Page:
Family of Imthande Swartbooi (2) say his drowning in open drain was avoidable
Nkosikhona Swaartbooi, Imthande's uncle, told Eyewitness News that about two weeks ago, residents rescued a child who had fallen into the same drain.
CAPE TOWN - A relative of two-year-old Imthande Swartbooi, who drowned after falling into an open sewerage drain in Khayelitsha, said that his family were angry as this could have been avoided.
The toddler was playing with his cousins outside their family home in Greenpoint on Sunday when tragedy struck.
Nkosikhona Swaartbooi told Eyewitness News that about two weeks ago, residents rescued a child who had fallen into the same drain.
Swaartbooi said that his grandmother had fallen ill and had to seek treatment at a local hospital following following little Imthande's death.
"I'm very emotional because it's still fresh, it's affecting us a lot. We are traumatised. We don't know how to process this trauma."
Swartbooi has described the two-year-old boy as a loving, playful child.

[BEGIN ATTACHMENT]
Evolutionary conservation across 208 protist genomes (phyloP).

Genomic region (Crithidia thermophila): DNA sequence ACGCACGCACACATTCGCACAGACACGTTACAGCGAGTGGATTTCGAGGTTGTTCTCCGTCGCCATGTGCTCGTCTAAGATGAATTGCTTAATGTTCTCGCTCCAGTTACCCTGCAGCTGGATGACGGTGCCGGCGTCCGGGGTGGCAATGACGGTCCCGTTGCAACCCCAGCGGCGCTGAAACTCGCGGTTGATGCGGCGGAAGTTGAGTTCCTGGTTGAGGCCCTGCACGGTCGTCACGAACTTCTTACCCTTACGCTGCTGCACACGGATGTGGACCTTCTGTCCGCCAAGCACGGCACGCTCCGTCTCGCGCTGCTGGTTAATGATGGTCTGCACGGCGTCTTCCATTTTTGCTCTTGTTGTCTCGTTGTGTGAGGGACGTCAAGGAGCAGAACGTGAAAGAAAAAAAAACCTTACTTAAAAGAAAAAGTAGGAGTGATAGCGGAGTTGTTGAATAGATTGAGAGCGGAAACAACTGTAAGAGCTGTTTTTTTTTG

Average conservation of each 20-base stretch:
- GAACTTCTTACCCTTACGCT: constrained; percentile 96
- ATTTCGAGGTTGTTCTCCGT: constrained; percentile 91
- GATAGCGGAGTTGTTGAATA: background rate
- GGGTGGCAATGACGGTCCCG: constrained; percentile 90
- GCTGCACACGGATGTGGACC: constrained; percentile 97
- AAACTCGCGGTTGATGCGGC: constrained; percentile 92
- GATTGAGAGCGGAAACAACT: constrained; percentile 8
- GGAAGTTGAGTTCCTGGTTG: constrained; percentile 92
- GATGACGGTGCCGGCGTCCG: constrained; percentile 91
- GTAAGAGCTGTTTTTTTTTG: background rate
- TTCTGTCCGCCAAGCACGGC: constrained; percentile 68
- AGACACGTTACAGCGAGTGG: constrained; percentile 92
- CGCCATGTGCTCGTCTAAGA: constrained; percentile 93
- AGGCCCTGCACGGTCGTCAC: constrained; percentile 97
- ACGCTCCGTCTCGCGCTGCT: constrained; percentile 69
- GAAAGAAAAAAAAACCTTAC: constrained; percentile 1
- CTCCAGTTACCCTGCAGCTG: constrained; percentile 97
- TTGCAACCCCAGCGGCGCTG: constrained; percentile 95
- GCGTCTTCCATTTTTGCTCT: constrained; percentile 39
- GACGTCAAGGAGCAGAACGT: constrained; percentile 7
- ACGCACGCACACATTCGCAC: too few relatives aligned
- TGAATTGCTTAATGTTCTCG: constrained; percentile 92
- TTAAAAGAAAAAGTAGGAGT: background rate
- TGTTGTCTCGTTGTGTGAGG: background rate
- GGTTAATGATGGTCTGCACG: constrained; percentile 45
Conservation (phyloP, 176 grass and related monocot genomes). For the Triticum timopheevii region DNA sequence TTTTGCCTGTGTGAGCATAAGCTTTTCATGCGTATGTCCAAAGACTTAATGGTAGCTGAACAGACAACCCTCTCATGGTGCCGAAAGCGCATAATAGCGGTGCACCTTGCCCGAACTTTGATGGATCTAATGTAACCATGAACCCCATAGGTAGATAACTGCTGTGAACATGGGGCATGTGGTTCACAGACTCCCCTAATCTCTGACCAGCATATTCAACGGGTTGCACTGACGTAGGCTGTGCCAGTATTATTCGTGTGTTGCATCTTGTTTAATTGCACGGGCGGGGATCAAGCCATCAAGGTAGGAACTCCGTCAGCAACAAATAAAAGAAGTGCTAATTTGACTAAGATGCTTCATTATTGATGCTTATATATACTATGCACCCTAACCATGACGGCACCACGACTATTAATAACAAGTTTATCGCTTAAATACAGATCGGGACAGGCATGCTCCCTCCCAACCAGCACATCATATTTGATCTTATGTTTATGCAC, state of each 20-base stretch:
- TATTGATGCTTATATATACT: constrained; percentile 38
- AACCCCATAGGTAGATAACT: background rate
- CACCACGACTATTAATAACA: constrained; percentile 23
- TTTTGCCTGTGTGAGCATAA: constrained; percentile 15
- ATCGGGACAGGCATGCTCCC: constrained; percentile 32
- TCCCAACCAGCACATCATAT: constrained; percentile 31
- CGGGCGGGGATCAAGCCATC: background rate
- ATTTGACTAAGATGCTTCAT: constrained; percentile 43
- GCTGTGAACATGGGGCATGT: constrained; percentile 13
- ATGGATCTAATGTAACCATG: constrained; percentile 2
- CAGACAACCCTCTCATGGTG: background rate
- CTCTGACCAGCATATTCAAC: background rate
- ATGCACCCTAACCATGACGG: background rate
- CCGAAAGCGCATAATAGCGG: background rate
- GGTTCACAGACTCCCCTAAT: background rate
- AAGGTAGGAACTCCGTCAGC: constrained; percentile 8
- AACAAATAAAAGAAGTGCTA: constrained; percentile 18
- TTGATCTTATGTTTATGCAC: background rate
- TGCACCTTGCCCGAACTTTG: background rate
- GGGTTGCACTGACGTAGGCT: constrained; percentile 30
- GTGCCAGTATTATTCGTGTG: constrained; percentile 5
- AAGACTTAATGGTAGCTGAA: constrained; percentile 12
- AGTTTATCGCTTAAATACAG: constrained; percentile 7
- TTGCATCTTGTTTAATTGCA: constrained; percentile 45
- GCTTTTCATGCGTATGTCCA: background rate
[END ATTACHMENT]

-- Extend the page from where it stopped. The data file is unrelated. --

"A very quiet child... the thing that comes to mind is his beautiful smile. He was loved by both his mum and dad's families."
Swartbooi said that residents had over the past few weeks been pleading with the City of Cape Town to replace the cover of the drain that Imthande had fallen into but said that their requests were ignored and workers were only sent to the area to replace the drain cover after the child's death.
The City of Cape Town's Xanthea Limberg said that she and Mayor Dan Plato had visited the family
"Mayor Plato and I met with the family of Imthande Swartbooi. We went to personally convey our condolences on the very tragic passing of the two-year-old. The mayor indicated assistance with burial costs is available to the family as well as counselling."
Swartbooi said that the family would hold officials to their promises.
"What we've asked of the mayor is the speedy response to the sanitation issue in black African townships. The second immediate issue was for counselling. The third one was the issue of compensation - we will hold them to account with regards to the trauma and the suffering that our family is experiencing now as a result of their negligence."
Limberg said that each month, on average, 300 drain covers needed to be replaced across the metro.
"The city replaces broken and stolen cast iron manhole covers with ones made of polymer plastic as the material has little to no scrap value. However, this has not proven a sufficient deterrent as these too are often removed. Mayor Plato condemned the theft and vandalism of city infrastructure."